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Another sobering report from the good folks at the ACLU:

ACLU Report on police militarization finds weapons and tactics of war used disproportionately against people of color – Report shows injustice, suffering caused by SWAT teams deployed for low-level police work, not crises; Investigation looked at many N.C. law enforcement agencies

RALEIGH – After obtaining and analyzing thousands of documents from police departments around the country, today the American Civil Liberties Union released the report War Comes Home: The Excessive Militarization of American Policing. The ACLU focused on more than 800 SWAT raids conducted by law enforcement agencies in 20 states, including North Carolina, and on the agencies’ acquisition of military weaponry, vehicles, and equipment.

“We found that police overwhelmingly use SWAT raids not for extreme emergencies like hostage situations but to carry out such basic police work as serving warrants or searching for a small amount of drugs,” said Kara Dansky, Senior Counsel with the ACLU’s Center for Justice. ”Carried out by ten or more officers armed with assault rifles, flashbang grenades, and battering rams, these paramilitary raids disproportionately impacted people of color, sending the clear message that the families being raided are the enemy. This unnecessary violence causes property damage, injury, and death.” Read More

Retired generals from North Carolina urged state lawmakers today not to repeal the Common Core State Standards, holding them up as the answer to maintaining a strong and highly qualified military force for the United States.

“It is alarming that poor educational achievement is one of the leading reasons why an estimated 75 percent of all young Americans are unable to join the military,” said Ret. U.S. Army Major General Bennie Williams. “Too many high school graduates do not have the skills the military needs.”

Ret. U.S. Army Lt. General Marvin L. Covault noted that 7,000 students drop out of school every academic day thanks to poor educational standards and resources – limiting the pool of highly qualified people the U.S. military has access to when choosing its soldiers.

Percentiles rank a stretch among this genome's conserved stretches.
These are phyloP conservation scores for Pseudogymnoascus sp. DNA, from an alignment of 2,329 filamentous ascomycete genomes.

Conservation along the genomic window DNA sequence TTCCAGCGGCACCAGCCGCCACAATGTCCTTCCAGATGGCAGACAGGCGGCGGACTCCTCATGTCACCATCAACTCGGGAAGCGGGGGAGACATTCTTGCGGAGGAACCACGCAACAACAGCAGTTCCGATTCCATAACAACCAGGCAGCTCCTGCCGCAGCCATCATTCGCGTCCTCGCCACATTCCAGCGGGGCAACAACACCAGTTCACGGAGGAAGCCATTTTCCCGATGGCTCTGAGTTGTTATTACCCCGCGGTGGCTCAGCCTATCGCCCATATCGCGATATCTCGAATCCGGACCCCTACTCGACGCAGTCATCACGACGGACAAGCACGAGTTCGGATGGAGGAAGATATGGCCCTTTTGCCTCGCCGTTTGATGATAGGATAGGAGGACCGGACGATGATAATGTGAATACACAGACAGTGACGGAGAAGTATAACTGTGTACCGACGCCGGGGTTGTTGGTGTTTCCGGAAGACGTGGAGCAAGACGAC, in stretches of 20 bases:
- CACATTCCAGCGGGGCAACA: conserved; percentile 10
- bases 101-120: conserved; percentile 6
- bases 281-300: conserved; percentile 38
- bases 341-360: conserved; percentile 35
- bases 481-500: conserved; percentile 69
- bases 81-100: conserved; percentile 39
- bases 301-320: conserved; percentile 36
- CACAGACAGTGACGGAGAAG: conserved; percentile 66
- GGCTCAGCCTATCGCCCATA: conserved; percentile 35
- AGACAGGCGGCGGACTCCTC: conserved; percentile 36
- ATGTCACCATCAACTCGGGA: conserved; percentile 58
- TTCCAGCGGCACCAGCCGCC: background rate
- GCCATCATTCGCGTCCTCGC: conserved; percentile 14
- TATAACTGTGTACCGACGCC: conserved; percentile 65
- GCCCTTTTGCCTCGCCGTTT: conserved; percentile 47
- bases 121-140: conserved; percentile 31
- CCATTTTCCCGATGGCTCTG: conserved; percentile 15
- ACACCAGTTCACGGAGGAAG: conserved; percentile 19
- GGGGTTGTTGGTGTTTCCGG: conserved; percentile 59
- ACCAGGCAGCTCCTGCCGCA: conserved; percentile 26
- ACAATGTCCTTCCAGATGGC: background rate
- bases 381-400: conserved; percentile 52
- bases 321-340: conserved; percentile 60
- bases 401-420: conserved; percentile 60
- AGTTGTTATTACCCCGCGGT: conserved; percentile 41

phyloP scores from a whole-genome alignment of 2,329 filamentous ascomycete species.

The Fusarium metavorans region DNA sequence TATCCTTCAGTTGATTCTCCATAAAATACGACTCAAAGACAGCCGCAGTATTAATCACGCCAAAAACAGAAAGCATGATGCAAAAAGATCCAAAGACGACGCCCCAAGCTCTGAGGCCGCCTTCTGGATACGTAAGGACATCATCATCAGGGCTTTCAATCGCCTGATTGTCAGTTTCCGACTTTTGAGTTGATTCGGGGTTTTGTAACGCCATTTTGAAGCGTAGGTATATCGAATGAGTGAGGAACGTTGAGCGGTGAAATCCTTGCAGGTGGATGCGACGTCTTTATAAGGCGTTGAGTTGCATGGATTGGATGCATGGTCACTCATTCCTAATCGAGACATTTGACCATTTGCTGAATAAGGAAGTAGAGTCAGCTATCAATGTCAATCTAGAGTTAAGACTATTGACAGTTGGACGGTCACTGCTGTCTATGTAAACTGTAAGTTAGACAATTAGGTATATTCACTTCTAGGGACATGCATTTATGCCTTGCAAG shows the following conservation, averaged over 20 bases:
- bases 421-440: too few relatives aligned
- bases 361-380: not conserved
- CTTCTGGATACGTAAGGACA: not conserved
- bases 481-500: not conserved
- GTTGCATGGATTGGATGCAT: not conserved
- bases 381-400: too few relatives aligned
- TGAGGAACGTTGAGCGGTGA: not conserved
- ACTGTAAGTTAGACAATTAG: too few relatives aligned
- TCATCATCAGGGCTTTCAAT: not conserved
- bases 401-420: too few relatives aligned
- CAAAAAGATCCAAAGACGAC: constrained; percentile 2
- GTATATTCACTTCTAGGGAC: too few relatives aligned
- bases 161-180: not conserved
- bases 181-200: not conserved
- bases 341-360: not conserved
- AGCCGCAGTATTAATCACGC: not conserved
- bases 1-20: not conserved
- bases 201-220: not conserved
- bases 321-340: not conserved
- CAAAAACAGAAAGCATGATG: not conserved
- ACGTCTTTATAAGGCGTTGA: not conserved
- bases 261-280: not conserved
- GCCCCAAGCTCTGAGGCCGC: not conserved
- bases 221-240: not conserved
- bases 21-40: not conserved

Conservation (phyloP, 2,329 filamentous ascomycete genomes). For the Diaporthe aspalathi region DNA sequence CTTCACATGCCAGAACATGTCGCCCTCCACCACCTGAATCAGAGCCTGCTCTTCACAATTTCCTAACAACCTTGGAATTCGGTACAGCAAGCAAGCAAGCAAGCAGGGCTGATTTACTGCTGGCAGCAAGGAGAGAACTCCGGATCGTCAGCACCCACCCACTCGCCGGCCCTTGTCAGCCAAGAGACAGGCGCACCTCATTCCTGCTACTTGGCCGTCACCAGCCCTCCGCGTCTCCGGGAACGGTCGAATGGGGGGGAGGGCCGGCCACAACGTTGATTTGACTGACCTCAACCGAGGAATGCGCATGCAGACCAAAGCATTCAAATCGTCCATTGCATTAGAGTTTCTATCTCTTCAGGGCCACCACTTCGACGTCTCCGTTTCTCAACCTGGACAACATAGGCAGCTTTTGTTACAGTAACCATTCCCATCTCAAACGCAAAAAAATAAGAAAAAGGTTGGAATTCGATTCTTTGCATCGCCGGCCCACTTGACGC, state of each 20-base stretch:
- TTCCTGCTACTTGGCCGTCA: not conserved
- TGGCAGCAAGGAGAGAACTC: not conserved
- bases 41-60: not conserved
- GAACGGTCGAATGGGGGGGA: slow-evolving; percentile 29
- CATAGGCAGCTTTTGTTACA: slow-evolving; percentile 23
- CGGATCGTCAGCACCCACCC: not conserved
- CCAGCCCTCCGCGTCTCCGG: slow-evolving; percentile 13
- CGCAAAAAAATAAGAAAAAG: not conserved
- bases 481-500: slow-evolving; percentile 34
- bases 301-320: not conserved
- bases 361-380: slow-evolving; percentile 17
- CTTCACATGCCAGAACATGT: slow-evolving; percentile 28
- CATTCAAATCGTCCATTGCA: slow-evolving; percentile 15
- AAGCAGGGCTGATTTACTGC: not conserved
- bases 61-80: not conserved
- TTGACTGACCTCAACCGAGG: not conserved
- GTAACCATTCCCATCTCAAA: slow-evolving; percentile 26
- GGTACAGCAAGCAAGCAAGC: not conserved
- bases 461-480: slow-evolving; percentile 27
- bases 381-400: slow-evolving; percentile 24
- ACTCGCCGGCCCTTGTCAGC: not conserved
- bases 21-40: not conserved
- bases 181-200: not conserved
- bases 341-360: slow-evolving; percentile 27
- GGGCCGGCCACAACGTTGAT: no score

“Common Core State Standards will increase the pool of qualified resources to select our ranks from,” said Gen. Covault, holding a report that details how North Carolina’s standards, which include the Common Core, help students acquire the knowledge and skills necessary to ensure the nation’s future military strength. Read More

McCrory contradictionsAs reported in this morning’s edition of the Weekly Briefing, a new report issued by the McCrory administration yesterday appears to directly contradict earlier statements by the administration and its supporters about the benefits of Medicaid expansion for the state.

The new report, “The Impact of the Military on North Carolina,” finds that federal military spending produces enormous economic benefits for North Carolina. According to a press release issued from the Governor’s office touting the report:

“The military supports 540,000 jobs, including 340,000 in the private sector, according to a new report released today by the N.C. Department of Commerce. The report also found the military boosts the state’s personal income by more than $30 billion.
 
The study, released by the Labor & Economic Analysis Division, concludes the military accounts for nearly 10 percent of all economic activity in North Carolina.”

According to the press release (and the report itself) these findings were calculated by a private research group known as Regional Economic Models Inc. (REMI) which made use of its complex economic modeling system known as “Policy Insight-Plus” or “PI+” to develop its findings.    

Interestingly, however, the administration has demonstrated outright hostility to the use of the REMI PI+ model when it comes to the benefits of Medicaid expansion. Read More